While driving through the countryside this week I met a goat.
It was a field of goats, actually, although most of the herd ignored me; only one made the effort to become acquainted. I spied the flock on my way to Tuttle’s Orchards, where I went in a search of great, white pumpkins.
My knowledge of goats is limited, but if I had to guess, I’d say it was a Boer Goat.
For those who live outside the Midwestern United States, harvest looms big in a state like Indiana. Farmers construct corn mazes, build pumpkin towers, and devise hay bale climbing frames; they preserve fresh produce, can jams and jellies, cook apple pies, and sell home grown corn, beans, squash, and tomatoes. Farms become playgrounds, where schools unload busloads of children, and where families converge to pick apples and buy fall pumpkins.
At harvest time, some farmers outdo themselves.
During my visit to Tuttle’s, I bought a bag of organic basil pasta, a jar of strawberry rhubarb jam, a loaf of home baked cinnamon bread, and five white pumpkins.
On my drive there, though, I was a bit nervous about the “low tire” indicator light that lit up a few days ago, which I hadn’t yet investigated. Abrupt 20 degree changes in air temperature make my tire indicator lights skittish, and I never know if the tires are low or just sensitive. When I first learned to drive (decades ago), “service” stations (aka gas stations) checked my tire pressure for me. Now, I must check the pressure myself or visit my Honda dealer (where they kindly add air if needed and turn off the indicator light free of charge).
How to read my car’s indicator symbols, check the tire pressure, and turn off indicator lights are only a few of the skills I am trying to develop now, skills that once were part of someone else’s area of expertise.
Once, businesses had secretarial assistants, and universities, like the one where I work, had administrative and teaching assistants. Now, in my position as a Senior Lecturer in English, I type my own letters (or emails), sort my own files (which is why my desk risks being hemmed in by heaps of old student folders), and build my courses on an ever changing electronic learning platform, meant to “enhance educational management and delivery.”
My life has grown increasingly complex, and I constantly seem to need new skills to deal with it.
This may be why I felt great joy driving through the countryside and meeting a goat.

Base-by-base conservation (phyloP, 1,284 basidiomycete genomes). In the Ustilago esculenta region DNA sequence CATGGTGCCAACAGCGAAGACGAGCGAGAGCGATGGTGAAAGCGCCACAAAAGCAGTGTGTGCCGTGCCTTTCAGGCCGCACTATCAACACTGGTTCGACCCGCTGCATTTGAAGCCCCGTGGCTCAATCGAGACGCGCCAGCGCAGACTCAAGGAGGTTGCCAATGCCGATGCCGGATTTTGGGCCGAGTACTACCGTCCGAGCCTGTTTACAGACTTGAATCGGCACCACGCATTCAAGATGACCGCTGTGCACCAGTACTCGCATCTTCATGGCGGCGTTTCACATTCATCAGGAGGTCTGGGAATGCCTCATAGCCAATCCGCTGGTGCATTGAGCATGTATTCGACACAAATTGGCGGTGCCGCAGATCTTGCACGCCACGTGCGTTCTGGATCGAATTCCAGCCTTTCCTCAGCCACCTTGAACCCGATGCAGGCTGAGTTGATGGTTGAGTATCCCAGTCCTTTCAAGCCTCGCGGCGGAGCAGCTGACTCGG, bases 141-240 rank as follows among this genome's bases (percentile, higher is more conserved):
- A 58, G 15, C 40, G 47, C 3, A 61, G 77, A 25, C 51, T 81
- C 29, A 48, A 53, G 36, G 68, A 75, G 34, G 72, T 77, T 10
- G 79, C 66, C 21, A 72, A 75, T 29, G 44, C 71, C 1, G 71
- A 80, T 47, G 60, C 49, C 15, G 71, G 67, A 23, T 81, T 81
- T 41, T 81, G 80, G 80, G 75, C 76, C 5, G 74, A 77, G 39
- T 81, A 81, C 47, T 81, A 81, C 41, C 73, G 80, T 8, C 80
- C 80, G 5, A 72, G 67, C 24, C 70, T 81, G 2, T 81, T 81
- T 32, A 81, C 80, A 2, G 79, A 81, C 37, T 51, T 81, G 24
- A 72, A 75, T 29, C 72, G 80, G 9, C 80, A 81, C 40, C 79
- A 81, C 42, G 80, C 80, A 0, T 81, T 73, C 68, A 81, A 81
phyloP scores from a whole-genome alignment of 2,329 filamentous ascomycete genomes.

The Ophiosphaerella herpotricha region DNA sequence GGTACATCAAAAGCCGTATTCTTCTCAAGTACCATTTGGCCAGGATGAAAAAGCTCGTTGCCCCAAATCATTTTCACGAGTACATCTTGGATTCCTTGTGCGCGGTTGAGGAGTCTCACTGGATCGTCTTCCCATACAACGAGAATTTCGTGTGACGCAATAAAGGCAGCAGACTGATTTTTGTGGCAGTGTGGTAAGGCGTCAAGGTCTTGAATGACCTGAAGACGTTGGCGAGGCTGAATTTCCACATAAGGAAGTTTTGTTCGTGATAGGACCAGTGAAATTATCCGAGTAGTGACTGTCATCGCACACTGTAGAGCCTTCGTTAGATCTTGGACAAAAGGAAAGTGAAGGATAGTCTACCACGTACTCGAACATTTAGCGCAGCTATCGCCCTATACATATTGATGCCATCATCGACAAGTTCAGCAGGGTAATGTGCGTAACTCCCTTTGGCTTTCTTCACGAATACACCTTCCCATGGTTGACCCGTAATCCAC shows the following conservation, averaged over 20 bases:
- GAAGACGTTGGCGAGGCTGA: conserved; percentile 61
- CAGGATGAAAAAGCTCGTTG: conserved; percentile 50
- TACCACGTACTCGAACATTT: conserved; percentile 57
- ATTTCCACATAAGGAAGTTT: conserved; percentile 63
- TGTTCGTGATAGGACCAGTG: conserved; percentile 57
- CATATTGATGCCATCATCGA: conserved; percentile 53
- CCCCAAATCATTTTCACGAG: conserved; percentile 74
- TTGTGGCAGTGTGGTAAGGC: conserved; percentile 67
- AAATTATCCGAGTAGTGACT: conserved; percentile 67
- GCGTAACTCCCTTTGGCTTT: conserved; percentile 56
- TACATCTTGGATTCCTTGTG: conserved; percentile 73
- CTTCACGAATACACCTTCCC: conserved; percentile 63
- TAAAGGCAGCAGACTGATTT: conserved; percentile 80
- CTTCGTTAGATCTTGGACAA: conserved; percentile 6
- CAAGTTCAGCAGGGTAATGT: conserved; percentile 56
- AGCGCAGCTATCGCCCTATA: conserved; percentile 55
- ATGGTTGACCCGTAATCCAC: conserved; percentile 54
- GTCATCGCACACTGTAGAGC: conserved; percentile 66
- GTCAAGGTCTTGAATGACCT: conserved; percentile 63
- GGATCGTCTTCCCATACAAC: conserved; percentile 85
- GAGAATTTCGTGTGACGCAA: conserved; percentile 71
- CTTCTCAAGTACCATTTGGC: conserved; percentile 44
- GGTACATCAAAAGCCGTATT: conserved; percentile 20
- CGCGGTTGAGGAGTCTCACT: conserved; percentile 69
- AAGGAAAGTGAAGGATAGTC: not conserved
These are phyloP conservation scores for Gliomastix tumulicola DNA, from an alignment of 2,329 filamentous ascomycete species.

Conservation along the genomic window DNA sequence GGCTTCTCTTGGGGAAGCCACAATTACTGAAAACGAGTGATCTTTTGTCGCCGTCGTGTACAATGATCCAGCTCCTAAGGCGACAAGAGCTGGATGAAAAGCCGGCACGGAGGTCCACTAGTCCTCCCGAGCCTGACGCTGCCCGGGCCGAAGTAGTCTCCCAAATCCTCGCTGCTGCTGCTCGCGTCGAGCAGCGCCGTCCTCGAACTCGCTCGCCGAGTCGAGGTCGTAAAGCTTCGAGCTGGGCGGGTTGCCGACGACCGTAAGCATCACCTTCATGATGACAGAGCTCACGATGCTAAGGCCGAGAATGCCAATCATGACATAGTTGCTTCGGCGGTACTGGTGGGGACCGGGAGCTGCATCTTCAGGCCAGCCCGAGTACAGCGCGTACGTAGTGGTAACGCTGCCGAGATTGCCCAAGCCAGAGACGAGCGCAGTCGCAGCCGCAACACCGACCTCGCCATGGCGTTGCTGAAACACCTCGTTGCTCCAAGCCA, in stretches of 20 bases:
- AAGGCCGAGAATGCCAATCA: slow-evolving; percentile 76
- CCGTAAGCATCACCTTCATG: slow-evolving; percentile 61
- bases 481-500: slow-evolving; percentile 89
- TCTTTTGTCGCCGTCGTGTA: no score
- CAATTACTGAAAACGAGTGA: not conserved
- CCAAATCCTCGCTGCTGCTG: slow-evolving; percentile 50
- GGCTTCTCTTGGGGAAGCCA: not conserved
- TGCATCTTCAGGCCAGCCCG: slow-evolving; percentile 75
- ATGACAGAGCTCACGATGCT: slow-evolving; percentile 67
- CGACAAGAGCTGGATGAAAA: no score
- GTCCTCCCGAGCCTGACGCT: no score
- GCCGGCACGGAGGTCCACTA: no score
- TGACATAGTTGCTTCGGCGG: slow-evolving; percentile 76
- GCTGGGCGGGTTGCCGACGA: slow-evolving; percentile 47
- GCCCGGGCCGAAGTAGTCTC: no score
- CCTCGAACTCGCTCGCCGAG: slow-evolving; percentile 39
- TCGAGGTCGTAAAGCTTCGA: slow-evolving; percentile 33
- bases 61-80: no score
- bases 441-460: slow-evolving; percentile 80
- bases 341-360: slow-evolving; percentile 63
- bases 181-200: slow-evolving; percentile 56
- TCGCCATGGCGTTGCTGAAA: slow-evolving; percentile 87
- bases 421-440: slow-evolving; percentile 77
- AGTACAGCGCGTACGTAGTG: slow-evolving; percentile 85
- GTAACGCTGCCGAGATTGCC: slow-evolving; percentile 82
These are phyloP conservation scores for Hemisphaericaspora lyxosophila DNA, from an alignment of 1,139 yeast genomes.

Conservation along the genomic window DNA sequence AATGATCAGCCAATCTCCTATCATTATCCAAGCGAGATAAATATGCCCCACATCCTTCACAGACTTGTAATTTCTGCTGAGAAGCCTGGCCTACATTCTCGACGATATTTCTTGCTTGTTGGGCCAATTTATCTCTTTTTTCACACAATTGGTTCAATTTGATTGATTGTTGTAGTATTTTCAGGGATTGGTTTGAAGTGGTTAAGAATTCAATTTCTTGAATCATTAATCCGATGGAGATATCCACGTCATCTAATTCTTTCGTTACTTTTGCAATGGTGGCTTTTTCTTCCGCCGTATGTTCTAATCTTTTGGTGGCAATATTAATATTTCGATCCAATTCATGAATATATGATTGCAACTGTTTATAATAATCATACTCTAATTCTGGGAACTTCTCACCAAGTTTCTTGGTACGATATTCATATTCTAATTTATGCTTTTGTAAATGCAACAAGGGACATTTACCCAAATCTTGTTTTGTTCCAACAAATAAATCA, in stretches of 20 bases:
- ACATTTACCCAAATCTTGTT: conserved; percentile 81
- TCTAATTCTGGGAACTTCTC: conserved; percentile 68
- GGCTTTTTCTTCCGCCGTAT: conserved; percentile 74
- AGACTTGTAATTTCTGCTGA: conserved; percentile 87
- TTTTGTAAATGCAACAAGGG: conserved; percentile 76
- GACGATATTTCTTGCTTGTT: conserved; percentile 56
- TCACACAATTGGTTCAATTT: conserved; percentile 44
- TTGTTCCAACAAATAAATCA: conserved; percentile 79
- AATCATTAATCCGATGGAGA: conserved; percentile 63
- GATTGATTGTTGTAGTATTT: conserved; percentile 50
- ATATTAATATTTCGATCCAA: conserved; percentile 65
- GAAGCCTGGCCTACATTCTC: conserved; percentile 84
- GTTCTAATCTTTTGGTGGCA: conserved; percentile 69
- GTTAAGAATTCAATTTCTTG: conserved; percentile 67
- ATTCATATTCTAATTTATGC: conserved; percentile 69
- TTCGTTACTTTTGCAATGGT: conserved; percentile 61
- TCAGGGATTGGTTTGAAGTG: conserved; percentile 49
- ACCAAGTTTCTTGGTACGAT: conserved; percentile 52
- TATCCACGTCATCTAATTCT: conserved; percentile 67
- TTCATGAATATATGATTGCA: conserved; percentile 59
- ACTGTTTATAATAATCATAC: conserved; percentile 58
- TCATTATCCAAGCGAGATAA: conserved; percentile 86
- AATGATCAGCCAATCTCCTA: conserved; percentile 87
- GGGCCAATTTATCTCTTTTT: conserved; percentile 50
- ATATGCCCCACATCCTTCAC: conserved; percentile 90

I think this escalating complexity could also be one of the reasons why many people deny climate change and ignore environmental crises that must be addressed. Despite the “world’s leading climate scientists” confirmation “that climate change is running faster than we are – and we are running out of time”–people still try to deny its existence.
When we want to simplify life, it is easier to say, “The temperature is always going up and down” or “The climate changes ‘back and forth, back and forth’” than it is to examine the complex interplay between human induced deforestation, human produced carbon dioxide emissions, and rising temperatures melting glaciers that have protected life on our planet for millennia.
When we’re struggling to learn what we need to know to maintain our cars and keep our jobs, it is easier to ignore the downgrading of entire ecosystems around the globe than to take a serious look at how humankind’s removal of what scientists call “keystone species” have led to the collapse of once thriving ecosystems in our rivers, air, land, and seas. [See the documentary “The Serengeti Rules” for more on keystone species and on new hopes for reviving our natural world.]
Like it or not, though, we have to face climate change and today’s other environmental crises.
Our species’ actions have an out sized impact on the rest of the planet. We simply cannot stand by and let these actions destroy it.
Despite the complexities of modern life, we need to accept our responsibilities for climate change, degraded ecosystems, and disappearing species.
A drive in the country may reconnect us to this wonderful natural world of which we are a part.
Maybe we all need to slow down, take a drive, and meet a goat.